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GameStop investors are back on a volatile roller coaster more than a year after the so-called “stock meme” phenomenon hit the headlines in early 2021.
While GameStop’s recent highs aren’t nearly as close to last year’s surge (when its stock hovered around $400 per share at one point), pundits said the stock price of the company far exceeded the actual value of the retailer.
“It’s hard to argue that the price is worth more than $80,” said Kevin Mullally, assistant professor of finance at the University of Central Florida College of Business.
On Wednesday, GameStop opened at $175. Since March 1, shares of GameStop have hovered between $78 and $189. Shares fell 5.1% on Tuesday, leading the New York Stock Exchange to briefly halt trading in the stock.
These developments have many people wondering why GameStop’s stock continues to perform above expectations.
The origin story
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GameStop is a retail store founded in 1984 where customers buy, sell and trade video games and other gaming accessories.
“GameStop as a company, if we separate it from the stock itself, was a dying company in a sense,” Mullally told NPR.
Hedge funds were thinking the same way in 2021.
“About a year ago they saw the stock price at around $20 was overvalued,” and started shorting the stock, Mullally said.
Short selling means that investors are betting against the company and will profit if the value of the asset drops.
Last year, amateur day traders banded together to drive the video game retailer’s stock price higher. The traders, organized largely through internet communities on Reddit, sought to fuel short-lived pressure on the video game retailer and trigger deep losses for hedge funds.
Melvin Capital and Citron were two of the funds caught up in the pressure, forcing them to buy more GameStop stock to cover their losses, which ended up driving the stock price even higher.
Jaime Rogozinski, the founder of WallStreetBets, a Reddit forum, said All things Considered last year that “it is the democratization of the financial markets” which “gives a voice to those who did not have one before”.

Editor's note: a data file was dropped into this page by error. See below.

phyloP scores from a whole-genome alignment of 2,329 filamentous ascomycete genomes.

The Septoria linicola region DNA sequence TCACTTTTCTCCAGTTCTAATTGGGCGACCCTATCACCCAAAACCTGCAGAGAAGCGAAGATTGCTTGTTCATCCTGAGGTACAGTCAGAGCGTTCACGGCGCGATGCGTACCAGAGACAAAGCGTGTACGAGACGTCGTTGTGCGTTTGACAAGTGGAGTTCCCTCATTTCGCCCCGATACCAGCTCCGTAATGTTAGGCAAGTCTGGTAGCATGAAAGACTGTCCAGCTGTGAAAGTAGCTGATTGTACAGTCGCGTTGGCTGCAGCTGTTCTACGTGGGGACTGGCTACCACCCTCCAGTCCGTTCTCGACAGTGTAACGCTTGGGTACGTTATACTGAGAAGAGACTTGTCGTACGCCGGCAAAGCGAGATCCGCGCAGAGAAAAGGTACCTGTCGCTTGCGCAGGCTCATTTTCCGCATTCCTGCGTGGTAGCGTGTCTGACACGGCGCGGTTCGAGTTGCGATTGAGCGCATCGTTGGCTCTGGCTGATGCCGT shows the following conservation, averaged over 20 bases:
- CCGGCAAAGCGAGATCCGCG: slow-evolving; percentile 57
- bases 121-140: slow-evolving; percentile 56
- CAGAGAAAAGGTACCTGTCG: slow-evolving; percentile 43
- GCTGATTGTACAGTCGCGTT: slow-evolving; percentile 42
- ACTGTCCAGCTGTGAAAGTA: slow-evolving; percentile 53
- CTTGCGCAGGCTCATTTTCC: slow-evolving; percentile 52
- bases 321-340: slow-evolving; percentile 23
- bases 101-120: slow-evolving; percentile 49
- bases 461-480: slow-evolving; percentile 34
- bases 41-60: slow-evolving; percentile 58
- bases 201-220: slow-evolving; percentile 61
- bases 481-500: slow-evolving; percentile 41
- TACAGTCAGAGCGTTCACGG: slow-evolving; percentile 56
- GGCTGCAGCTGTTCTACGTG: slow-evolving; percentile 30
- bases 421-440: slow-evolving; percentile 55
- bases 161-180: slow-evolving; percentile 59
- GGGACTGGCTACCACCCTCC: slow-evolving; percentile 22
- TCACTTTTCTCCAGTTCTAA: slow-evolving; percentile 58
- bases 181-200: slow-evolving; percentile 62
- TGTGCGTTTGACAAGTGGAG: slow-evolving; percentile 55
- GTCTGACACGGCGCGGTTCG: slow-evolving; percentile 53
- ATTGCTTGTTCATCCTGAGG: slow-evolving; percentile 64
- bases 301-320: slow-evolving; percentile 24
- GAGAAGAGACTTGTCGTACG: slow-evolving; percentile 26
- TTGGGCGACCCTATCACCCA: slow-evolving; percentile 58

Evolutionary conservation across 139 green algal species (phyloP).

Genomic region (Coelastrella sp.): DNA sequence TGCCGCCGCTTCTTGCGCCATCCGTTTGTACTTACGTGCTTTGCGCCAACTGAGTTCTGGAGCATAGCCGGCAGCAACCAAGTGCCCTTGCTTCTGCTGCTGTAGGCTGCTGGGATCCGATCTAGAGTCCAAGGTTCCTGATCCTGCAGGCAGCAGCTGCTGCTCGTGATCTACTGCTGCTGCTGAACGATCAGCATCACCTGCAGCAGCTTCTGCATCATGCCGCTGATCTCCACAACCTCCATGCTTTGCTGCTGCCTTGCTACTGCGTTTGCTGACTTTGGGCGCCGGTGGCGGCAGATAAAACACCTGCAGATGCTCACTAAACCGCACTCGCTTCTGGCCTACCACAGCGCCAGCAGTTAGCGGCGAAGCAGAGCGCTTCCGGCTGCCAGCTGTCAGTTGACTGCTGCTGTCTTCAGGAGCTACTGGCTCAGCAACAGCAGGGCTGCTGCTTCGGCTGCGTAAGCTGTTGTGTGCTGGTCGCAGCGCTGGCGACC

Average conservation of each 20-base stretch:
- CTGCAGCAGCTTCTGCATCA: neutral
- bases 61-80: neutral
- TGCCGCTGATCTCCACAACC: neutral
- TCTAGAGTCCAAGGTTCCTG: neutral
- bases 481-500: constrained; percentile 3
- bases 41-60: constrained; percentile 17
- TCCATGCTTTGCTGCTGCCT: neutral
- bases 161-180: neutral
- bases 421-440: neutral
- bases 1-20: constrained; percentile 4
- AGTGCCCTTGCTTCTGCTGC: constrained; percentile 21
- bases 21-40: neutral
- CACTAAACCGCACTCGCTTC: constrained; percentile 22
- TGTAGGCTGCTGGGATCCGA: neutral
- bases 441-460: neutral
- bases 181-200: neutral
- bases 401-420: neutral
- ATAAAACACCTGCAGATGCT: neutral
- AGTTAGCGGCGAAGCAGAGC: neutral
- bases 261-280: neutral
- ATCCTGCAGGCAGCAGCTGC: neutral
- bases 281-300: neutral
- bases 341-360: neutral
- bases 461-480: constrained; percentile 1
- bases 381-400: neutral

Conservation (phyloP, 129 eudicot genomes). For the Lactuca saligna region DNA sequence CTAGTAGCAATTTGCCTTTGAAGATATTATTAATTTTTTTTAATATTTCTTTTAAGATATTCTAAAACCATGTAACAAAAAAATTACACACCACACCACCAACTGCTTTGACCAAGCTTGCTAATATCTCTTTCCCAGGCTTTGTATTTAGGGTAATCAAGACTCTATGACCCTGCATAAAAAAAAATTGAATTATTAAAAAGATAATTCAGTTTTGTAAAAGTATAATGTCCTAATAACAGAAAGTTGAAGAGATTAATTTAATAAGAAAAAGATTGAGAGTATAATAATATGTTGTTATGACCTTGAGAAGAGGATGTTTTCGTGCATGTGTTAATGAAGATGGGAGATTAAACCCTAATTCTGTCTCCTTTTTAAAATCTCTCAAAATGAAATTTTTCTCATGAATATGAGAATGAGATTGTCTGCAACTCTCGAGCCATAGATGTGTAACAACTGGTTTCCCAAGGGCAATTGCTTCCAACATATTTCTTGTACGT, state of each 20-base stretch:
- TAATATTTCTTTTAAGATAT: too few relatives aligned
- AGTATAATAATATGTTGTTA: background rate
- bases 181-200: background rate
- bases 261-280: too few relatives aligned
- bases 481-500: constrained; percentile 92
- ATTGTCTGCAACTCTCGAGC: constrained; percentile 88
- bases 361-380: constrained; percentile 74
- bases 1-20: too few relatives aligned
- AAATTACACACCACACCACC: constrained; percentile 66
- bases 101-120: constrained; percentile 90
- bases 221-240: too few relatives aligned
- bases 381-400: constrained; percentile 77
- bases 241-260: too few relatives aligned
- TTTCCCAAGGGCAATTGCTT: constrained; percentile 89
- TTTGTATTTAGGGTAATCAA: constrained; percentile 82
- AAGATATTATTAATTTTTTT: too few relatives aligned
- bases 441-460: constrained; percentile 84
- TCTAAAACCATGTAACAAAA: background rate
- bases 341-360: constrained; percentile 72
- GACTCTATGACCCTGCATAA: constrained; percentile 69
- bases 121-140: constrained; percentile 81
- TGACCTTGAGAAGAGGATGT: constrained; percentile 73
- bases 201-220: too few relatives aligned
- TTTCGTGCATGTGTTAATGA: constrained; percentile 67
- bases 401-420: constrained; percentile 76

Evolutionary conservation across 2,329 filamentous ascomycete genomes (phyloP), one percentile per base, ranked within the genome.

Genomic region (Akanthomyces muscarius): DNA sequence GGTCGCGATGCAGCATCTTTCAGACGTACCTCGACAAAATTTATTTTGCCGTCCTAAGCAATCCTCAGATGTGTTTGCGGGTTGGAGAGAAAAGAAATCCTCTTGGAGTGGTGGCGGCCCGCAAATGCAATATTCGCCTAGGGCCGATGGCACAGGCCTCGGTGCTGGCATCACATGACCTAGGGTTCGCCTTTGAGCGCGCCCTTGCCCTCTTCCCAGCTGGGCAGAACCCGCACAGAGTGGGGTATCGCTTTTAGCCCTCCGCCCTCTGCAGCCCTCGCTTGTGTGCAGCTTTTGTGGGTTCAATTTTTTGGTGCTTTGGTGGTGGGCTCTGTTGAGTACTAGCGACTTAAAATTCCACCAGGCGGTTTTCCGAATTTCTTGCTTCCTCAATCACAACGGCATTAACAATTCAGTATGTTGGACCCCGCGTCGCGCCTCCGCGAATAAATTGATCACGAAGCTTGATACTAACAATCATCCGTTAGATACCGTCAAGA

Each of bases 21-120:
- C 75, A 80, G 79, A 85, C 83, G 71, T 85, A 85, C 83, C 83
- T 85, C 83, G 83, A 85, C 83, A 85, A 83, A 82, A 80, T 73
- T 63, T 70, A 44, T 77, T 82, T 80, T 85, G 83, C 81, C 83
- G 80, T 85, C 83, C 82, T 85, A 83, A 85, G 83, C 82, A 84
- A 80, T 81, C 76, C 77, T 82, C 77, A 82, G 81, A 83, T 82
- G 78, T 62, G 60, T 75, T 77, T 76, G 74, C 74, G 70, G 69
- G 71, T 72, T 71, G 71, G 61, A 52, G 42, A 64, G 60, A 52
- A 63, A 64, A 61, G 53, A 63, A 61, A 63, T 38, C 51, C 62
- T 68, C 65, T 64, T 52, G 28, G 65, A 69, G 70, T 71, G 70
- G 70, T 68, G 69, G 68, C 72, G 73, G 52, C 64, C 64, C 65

Mullally didn’t expect the fanfare at GameStop to last nearly this long.
“My prediction was that it couldn’t persist because people would end up losing money. Eventually it would have to stop,” Mullally said. “So far, I’ve been proven wrong.”
This is largely due to the support of online communities.
“Every time it drops below $100, people come back and support it,” he added.
What is happening now and why?
Part of that price hike is likely due to GameStop chairman Ryan Cohen buying stock in the company, said Christopher Kardatzke, co-founder and chief technology officer of Quiver Quantitative Inc., a data company alternative for retail investors.
Last week, Cohen bought 100,000 shares of the video game retailer, raising his stake to 11.9%, CNBC reported. He bought those shares through his investment company, RC Ventures
A move like this “is seen as an indicator of insider sentiment in their own company. It’s a valuable metric,” Kardatzke told NPR. “It probably made more people have more confidence to invest in GameStop.”
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Traders watching GameStop closely have no doubt witnessed the volatility of the title itself, he said.
“When you see price movement in a stock like GameStop, it generates a lot of discussion and gets a lot of people interested in what it’s going to do next,” Kardatzke said.
Mullally noted that it’s likely all about supply and demand.
The more interest there is in GameStop stock, the more demand some merchants seem to have, he said.
Mullally admits he remains baffled by the interest in a stock he sees as not particularly valuable.
“GameStop as a company doesn’t do anything productive,” he said. “But it’s like people buying pet stones or Beanie Babies. These things are basically worthless. It’s weird and I don’t understand it. But there are a lot of weird things that people buy and I don’t understand.”